When I only had 2 years of amateur fighting experience, people would constantly ask me: “When are you going to turn pro?” I had won a couple of amateur championships by this point. I suppose people started to see me as a “talented” and “promising” athlete. As flattered as I was by these questions, I had no aspirations of turning professional at the time. I’m not saying that I wasn’t physically capable of doing so, but I had, and still do have a life goal of becoming an all-time great fighter.
Before turning professional, I had over 50 fights with exactly 8 years of amateur experience. Throughout my amateur career, I have won 20 championships including 5 World titles, in various styles such as K-1, Muay Thai and MMA. In addition, I also competed in multiple weight classes ranging from 154lbs up to 180lbs. You can imagine that I heard the question of when I was going to turn pro, more times than I can remember. But I could tell you that the best thing that happened to me since turning professional, is not having to hear that question anymore.
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That may sound impressive to a lot of people but compared to the amateur careers of a lot of all-time greats, particularly in boxing; that isn’t all that special. Even if you go back as far as the days of Sugar Ray Robinson and Willie Pep. Those guys had over a hundred amateur fights before even turning professional. Even top fighters in boxing today, such as Vasyl Lomachenko and Gennady Golovkin have almost 400 amateur fights each.
Muay Thai fighters from Thailand have over a hundred fights by the time they’re in their 20’s, because Thailand doesn’t have an amateur circuit. You can start fighting professionally, even if you’re young enough to be in elementary school, usually for the sake of helping feed your village.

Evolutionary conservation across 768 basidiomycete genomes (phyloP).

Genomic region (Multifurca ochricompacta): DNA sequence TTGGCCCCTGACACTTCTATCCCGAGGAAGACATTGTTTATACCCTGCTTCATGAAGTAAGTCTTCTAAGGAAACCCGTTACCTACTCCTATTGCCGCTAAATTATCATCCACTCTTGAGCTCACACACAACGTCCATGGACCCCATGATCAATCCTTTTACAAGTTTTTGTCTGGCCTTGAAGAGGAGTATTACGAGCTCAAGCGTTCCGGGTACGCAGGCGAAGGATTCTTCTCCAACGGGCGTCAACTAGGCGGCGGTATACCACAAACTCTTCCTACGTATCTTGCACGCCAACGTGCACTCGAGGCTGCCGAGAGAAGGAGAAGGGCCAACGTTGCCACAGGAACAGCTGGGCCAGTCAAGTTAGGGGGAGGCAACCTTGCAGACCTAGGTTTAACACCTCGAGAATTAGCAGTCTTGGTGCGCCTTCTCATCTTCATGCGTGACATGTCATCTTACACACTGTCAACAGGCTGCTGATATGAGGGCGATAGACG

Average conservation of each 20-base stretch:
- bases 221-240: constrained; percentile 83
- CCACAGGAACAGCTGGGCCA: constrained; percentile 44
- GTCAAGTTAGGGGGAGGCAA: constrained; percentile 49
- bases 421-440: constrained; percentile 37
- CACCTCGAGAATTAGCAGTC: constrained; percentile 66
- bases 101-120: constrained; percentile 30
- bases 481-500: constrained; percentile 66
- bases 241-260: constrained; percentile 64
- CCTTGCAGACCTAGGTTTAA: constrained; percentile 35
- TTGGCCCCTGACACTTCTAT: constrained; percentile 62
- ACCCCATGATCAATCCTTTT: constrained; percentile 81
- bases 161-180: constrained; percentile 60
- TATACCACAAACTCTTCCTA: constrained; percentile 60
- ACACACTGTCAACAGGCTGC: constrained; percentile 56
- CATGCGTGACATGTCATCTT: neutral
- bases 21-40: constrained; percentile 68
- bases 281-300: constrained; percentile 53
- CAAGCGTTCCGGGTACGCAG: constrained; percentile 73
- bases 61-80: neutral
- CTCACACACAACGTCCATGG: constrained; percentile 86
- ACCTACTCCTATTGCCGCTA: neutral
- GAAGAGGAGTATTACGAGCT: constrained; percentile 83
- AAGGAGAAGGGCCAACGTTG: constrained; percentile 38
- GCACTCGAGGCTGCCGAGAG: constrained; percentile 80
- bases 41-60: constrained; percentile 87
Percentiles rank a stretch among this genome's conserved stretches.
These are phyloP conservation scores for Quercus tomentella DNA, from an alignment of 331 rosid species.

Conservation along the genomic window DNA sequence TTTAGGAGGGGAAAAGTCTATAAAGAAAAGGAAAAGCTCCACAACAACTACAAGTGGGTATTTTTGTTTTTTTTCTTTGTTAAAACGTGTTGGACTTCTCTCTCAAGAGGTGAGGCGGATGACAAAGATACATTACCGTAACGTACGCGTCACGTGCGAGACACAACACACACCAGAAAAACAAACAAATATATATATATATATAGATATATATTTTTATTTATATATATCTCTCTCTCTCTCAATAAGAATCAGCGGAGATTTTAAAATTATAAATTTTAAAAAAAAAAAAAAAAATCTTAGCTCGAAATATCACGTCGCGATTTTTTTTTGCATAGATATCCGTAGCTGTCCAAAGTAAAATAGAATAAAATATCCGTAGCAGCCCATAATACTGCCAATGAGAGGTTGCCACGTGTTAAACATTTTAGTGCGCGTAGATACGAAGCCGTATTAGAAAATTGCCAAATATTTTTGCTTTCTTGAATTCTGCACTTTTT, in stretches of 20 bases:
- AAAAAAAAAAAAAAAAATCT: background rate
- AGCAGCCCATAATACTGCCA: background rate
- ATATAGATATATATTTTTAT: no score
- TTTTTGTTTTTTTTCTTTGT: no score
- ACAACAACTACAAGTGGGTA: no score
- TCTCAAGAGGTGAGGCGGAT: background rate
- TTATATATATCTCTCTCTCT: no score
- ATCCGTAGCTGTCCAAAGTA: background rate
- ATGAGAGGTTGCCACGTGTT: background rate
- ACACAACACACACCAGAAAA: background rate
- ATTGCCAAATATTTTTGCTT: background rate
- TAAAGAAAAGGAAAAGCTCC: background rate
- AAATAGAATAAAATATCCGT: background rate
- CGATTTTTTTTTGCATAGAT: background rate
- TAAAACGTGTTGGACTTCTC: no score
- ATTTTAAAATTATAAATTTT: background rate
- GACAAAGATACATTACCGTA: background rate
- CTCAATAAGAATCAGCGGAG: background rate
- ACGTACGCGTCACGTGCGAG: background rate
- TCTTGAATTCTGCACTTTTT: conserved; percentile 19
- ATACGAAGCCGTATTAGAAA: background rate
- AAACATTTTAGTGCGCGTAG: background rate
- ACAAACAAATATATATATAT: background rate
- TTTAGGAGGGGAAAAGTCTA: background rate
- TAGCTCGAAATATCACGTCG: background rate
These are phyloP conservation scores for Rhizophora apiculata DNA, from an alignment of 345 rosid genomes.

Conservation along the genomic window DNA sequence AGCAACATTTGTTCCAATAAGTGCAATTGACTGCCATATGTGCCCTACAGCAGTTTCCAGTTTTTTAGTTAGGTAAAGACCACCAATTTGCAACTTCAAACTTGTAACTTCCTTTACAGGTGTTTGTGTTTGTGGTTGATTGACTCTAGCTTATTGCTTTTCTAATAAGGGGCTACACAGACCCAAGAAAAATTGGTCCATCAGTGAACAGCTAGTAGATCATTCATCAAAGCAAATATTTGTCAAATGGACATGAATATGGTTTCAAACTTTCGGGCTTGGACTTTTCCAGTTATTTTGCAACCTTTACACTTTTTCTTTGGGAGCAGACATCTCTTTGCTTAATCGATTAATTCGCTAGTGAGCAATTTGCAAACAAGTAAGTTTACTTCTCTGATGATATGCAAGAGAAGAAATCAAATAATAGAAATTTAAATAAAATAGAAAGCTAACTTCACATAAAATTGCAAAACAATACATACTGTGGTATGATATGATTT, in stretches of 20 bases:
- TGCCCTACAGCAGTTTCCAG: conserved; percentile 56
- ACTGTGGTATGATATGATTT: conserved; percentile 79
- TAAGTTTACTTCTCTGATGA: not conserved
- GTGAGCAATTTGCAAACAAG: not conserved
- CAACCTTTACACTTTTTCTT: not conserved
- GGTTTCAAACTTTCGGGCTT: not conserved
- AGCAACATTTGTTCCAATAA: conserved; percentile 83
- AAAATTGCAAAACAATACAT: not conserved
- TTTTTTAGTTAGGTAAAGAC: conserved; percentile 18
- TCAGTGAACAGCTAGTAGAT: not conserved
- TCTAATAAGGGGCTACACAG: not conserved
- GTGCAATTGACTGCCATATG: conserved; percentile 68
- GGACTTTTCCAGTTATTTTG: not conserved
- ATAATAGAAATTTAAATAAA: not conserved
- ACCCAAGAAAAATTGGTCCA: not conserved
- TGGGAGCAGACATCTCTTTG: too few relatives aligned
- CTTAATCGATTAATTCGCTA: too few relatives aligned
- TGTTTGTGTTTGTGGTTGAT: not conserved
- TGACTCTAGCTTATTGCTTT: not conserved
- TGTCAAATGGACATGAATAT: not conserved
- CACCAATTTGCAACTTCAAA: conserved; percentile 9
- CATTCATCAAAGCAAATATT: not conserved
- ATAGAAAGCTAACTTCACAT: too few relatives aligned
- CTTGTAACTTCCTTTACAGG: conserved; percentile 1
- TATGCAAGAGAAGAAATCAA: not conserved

The point of an amateur career is to appropriate the necessary experience to fulfill one’s goals, once they turn professional. If you’re anything like me, and you have massive goals of being remembered amongst the greats in your respective combat sport; then you should invest a lot in developing yourself as an established amateur fighter.
Because of the recent outbreak of MMA in the past decade, it has disillusioned many fighters into believing that they don’t need extensive amateur careers to become successful fighters, and that they can make quick life changing money by making it on the big stage in the UFC.
Mixed Martial Arts is the only sport where it’s common to have relatively low experience and have a relatively few amount of fights and reach the top of the food-chain. It’s very rare to see MMA champions, especially UFC champions with over 30 fights. Examples would be Francis Ngannou, TJ Dillashaw, Ronda Rousey, Connor McGregor etc. Because Mixed Martial Arts is so new, and people haven’t dedicated themselves to the sport as long as a lot of athletes have to boxing; you don’t have many long reigning champions. Stipe Miocic has the record for the most heavyweight title defenses in UFC history, with only three fights.